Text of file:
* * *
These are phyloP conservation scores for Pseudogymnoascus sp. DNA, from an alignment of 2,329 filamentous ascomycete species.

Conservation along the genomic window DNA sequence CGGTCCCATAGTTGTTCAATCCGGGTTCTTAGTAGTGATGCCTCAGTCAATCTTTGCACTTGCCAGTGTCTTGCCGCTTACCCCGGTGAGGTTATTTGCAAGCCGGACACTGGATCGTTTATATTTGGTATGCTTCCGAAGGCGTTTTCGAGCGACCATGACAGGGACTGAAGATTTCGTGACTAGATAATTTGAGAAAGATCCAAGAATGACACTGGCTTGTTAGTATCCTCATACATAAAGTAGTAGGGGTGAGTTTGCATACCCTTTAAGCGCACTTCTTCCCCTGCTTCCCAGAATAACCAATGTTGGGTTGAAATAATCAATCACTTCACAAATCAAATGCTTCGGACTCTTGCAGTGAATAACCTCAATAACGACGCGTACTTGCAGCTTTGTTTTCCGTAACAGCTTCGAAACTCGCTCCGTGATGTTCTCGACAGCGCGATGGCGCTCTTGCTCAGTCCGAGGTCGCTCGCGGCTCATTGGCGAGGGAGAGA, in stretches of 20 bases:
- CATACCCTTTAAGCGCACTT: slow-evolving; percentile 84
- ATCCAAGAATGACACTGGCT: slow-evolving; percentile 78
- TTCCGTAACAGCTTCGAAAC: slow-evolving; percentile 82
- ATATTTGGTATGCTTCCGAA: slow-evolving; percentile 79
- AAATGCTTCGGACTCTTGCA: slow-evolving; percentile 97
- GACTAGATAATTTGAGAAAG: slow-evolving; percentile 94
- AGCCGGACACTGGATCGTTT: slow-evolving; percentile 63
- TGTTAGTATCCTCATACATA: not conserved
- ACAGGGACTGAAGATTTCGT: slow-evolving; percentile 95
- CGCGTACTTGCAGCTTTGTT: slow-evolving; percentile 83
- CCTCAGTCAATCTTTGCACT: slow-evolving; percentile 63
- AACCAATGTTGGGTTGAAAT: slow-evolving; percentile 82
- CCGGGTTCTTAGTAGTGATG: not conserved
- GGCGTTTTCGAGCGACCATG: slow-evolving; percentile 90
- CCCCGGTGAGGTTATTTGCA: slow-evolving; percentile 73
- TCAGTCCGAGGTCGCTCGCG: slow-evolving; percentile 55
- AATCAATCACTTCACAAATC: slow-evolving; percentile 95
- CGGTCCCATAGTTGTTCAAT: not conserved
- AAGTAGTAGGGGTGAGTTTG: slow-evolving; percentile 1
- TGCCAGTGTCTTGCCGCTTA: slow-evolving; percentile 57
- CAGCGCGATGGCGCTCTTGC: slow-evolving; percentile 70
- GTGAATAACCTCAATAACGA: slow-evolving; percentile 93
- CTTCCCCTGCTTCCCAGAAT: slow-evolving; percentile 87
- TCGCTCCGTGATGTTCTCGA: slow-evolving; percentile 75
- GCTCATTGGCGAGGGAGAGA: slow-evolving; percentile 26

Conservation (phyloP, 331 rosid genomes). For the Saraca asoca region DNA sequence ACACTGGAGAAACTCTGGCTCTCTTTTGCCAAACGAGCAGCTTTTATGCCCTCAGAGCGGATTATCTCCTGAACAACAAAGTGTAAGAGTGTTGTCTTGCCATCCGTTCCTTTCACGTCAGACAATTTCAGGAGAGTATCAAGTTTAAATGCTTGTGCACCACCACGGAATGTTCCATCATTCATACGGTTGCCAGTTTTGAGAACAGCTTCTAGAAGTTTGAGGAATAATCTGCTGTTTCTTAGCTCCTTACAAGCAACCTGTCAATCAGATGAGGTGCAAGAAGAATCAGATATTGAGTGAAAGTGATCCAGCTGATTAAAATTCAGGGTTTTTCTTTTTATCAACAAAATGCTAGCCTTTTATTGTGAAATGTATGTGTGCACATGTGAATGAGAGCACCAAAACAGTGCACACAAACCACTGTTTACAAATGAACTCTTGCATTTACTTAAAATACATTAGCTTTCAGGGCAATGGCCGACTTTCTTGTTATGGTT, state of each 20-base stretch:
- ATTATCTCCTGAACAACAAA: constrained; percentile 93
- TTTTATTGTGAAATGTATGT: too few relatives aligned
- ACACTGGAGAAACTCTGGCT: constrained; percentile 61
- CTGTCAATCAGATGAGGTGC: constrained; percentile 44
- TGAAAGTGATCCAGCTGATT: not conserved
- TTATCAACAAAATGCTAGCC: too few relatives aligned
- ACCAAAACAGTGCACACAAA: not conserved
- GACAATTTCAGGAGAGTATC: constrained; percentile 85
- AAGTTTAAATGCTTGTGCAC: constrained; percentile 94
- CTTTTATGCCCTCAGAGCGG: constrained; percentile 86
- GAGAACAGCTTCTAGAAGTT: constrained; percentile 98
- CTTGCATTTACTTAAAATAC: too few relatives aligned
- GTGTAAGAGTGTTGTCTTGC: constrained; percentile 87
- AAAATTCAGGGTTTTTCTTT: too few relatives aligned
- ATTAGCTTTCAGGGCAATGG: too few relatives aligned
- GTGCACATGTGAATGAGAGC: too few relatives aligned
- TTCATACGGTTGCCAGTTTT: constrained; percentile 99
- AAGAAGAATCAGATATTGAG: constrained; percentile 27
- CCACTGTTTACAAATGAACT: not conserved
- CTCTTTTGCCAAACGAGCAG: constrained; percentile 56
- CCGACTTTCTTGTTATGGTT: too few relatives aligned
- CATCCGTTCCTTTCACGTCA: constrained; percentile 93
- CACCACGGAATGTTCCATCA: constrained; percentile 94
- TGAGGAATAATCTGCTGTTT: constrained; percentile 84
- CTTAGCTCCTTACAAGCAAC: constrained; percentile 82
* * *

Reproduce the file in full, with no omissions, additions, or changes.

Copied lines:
These are phyloP conservation scores for Pseudogymnoascus sp. DNA, from an alignment of 2,329 filamentous ascomycete species.

Conservation along the genomic window DNA sequence CGGTCCCATAGTTGTTCAATCCGGGTTCTTAGTAGTGATGCCTCAGTCAATCTTTGCACTTGCCAGTGTCTTGCCGCTTACCCCGGTGAGGTTATTTGCAAGCCGGACACTGGATCGTTTATATTTGGTATGCTTCCGAAGGCGTTTTCGAGCGACCATGACAGGGACTGAAGATTTCGTGACTAGATAATTTGAGAAAGATCCAAGAATGACACTGGCTTGTTAGTATCCTCATACATAAAGTAGTAGGGGTGAGTTTGCATACCCTTTAAGCGCACTTCTTCCCCTGCTTCCCAGAATAACCAATGTTGGGTTGAAATAATCAATCACTTCACAAATCAAATGCTTCGGACTCTTGCAGTGAATAACCTCAATAACGACGCGTACTTGCAGCTTTGTTTTCCGTAACAGCTTCGAAACTCGCTCCGTGATGTTCTCGACAGCGCGATGGCGCTCTTGCTCAGTCCGAGGTCGCTCGCGGCTCATTGGCGAGGGAGAGA, in stretches of 20 bases:
- CATACCCTTTAAGCGCACTT: slow-evolving; percentile 84
- ATCCAAGAATGACACTGGCT: slow-evolving; percentile 78
- TTCCGTAACAGCTTCGAAAC: slow-evolving; percentile 82
- ATATTTGGTATGCTTCCGAA: slow-evolving; percentile 79
- AAATGCTTCGGACTCTTGCA: slow-evolving; percentile 97
- GACTAGATAATTTGAGAAAG: slow-evolving; percentile 94
- AGCCGGACACTGGATCGTTT: slow-evolving; percentile 63
- TGTTAGTATCCTCATACATA: not conserved
- ACAGGGACTGAAGATTTCGT: slow-evolving; percentile 95
- CGCGTACTTGCAGCTTTGTT: slow-evolving; percentile 83
- CCTCAGTCAATCTTTGCACT: slow-evolving; percentile 63
- AACCAATGTTGGGTTGAAAT: slow-evolving; percentile 82
- CCGGGTTCTTAGTAGTGATG: not conserved
- GGCGTTTTCGAGCGACCATG: slow-evolving; percentile 90
- CCCCGGTGAGGTTATTTGCA: slow-evolving; percentile 73
- TCAGTCCGAGGTCGCTCGCG: slow-evolving; percentile 55
- AATCAATCACTTCACAAATC: slow-evolving; percentile 95
- CGGTCCCATAGTTGTTCAAT: not conserved
- AAGTAGTAGGGGTGAGTTTG: slow-evolving; percentile 1
- TGCCAGTGTCTTGCCGCTTA: slow-evolving; percentile 57
- CAGCGCGATGGCGCTCTTGC: slow-evolving; percentile 70
- GTGAATAACCTCAATAACGA: slow-evolving; percentile 93
- CTTCCCCTGCTTCCCAGAAT: slow-evolving; percentile 87
- TCGCTCCGTGATGTTCTCGA: slow-evolving; percentile 75
- GCTCATTGGCGAGGGAGAGA: slow-evolving; percentile 26

Conservation (phyloP, 331 rosid genomes). For the Saraca asoca region DNA sequence ACACTGGAGAAACTCTGGCTCTCTTTTGCCAAACGAGCAGCTTTTATGCCCTCAGAGCGGATTATCTCCTGAACAACAAAGTGTAAGAGTGTTGTCTTGCCATCCGTTCCTTTCACGTCAGACAATTTCAGGAGAGTATCAAGTTTAAATGCTTGTGCACCACCACGGAATGTTCCATCATTCATACGGTTGCCAGTTTTGAGAACAGCTTCTAGAAGTTTGAGGAATAATCTGCTGTTTCTTAGCTCCTTACAAGCAACCTGTCAATCAGATGAGGTGCAAGAAGAATCAGATATTGAGTGAAAGTGATCCAGCTGATTAAAATTCAGGGTTTTTCTTTTTATCAACAAAATGCTAGCCTTTTATTGTGAAATGTATGTGTGCACATGTGAATGAGAGCACCAAAACAGTGCACACAAACCACTGTTTACAAATGAACTCTTGCATTTACTTAAAATACATTAGCTTTCAGGGCAATGGCCGACTTTCTTGTTATGGTT, state of each 20-base stretch:
- ATTATCTCCTGAACAACAAA: constrained; percentile 93
- TTTTATTGTGAAATGTATGT: too few relatives aligned
- ACACTGGAGAAACTCTGGCT: constrained; percentile 61
- CTGTCAATCAGATGAGGTGC: constrained; percentile 44
- TGAAAGTGATCCAGCTGATT: not conserved
- TTATCAACAAAATGCTAGCC: too few relatives aligned
- ACCAAAACAGTGCACACAAA: not conserved
- GACAATTTCAGGAGAGTATC: constrained; percentile 85
- AAGTTTAAATGCTTGTGCAC: constrained; percentile 94
- CTTTTATGCCCTCAGAGCGG: constrained; percentile 86
- GAGAACAGCTTCTAGAAGTT: constrained; percentile 98
- CTTGCATTTACTTAAAATAC: too few relatives aligned
- GTGTAAGAGTGTTGTCTTGC: constrained; percentile 87
- AAAATTCAGGGTTTTTCTTT: too few relatives aligned
- ATTAGCTTTCAGGGCAATGG: too few relatives aligned
- GTGCACATGTGAATGAGAGC: too few relatives aligned
- TTCATACGGTTGCCAGTTTT: constrained; percentile 99
- AAGAAGAATCAGATATTGAG: constrained; percentile 27
- CCACTGTTTACAAATGAACT: not conserved
- CTCTTTTGCCAAACGAGCAG: constrained; percentile 56
- CCGACTTTCTTGTTATGGTT: too few relatives aligned
- CATCCGTTCCTTTCACGTCA: constrained; percentile 93
- CACCACGGAATGTTCCATCA: constrained; percentile 94
- TGAGGAATAATCTGCTGTTT: constrained; percentile 84
- CTTAGCTCCTTACAAGCAAC: constrained; percentile 82